A middle-aged African-American couple from Mount Morris must put their relationship on hold to take care of their 76-year-old father. Clyde Morris, a merchandise worker, makes a 15-minute trip to Flint, Michigan every other day to bring his father clean bottled water and daily necessities. Noreen Lewis, Clyde’s partner, recently lost her mother due to unrelated health issues but continues to support Clyde in caring for his father. Clyde and Noreen assist in bathing, cooking and cleaning for Clyde’s father.

Even though the water crisis has affected this couple’s future plans of moving out of Flint for the next two years, it’s not a topic of discussion amongst friends. They’re not alone. Across Flint in March 2017, people like Clyde Morris’s father can’t drink the water or safely bathe in it without risking a rash and struggle to find housing and food.

The driving force for change to the water crisis in Flint is through the people.

“People don’t trust the government. If you don’t trust what’s there then how are you going to step up in their place,” said Terence Muhammad, Advocacy Manager for the Hip Hop Caucus.

“The water was like the icing on the cake,” Lewis said. “Flint had been messed up for so long with the schools closing, businesses being torn down and our neighborhoods being down to one or two houses. We have adapted to being one of the most dangerous cities to live in, so the water crisis was just another thing that we had to adapt to. Flint should’ve been in the national spotlight a long time ago before this water thing came about,” said Noreen Lewis.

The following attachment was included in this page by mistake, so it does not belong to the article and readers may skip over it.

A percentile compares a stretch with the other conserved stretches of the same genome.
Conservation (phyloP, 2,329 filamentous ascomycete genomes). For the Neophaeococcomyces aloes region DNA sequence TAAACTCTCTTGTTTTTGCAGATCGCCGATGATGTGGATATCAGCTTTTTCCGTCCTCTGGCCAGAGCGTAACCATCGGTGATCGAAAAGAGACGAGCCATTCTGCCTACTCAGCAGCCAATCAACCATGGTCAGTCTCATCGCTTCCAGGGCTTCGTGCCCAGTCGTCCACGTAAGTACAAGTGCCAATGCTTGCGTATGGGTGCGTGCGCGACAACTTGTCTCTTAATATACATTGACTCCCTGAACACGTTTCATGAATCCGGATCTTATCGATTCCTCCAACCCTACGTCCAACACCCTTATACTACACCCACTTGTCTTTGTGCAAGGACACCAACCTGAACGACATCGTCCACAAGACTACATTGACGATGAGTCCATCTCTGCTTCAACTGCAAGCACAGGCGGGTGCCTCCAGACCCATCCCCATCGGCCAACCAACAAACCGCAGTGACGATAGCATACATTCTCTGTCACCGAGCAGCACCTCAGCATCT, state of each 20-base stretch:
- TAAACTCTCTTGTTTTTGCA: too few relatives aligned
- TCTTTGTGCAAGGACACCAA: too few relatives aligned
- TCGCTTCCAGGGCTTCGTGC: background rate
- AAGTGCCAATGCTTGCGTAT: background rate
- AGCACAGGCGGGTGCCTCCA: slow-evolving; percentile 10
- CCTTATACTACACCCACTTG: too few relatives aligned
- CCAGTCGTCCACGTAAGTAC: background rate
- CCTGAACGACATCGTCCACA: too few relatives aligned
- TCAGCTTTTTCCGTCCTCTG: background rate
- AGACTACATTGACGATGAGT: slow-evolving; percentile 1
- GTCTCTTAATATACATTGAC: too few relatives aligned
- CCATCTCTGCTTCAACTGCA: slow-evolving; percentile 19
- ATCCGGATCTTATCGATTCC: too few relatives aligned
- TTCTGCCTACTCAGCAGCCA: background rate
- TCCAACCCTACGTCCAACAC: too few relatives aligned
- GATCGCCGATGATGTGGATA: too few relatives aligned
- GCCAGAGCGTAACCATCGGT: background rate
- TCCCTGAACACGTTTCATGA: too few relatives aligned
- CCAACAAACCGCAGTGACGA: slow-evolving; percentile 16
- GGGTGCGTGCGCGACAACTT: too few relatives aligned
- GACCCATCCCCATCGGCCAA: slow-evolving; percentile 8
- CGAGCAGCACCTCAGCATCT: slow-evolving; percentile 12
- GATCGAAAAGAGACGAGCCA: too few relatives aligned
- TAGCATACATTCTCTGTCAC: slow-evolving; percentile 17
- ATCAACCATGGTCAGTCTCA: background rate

However, there are some signs of progress. From 2010-2012, Flint was one of America’s most dangerous cities to live in based on FBI crime statistics of violent crimes per capita. However, according to the Detroit Police Department, the total number of reported violent crimes has dropped by almost 3,500 cases. Recently in 2016, there were 597 offense accounts of violent crimes and 568 accounts reported this year. Despite its decline in violent crime per capita, there is still room for improvement.

It’s not only family members who are reaching out to help the people of Flint, many of whom are elderly people, in the wake of the government’s neglect.

Coalitions like Flint Rising, an advocacy fund, are working with community organizations to ensure that the impacted citizens of Flint are building the organizing infrastructure and leadership necessary for justice for Flint families.

“My mother was advised by her doctor not to stay in Flint because of her chronic spinal pain. She doesn’t currently live in Flint but still has to pay her water bill,” said Susan Whalen, Flint Rising Volunteer.

The water crisis has also affected the poor and destitute citizens of Flint.

“I was approved to find Section 8 housing through BECKA Management by April 8th but I haven’t been able to find housing for the second year now. I get a housing voucher, but it always runs out so I re-apply. I am living in an abandoned house and I use about a case of water every two weeks. No one’s is really helping me find housing. I have to do this on my own,” said James Frye, 57-year-old Flint resident.

Many citizens are simply dismissing the topic from entering everyday conversations with friends and family.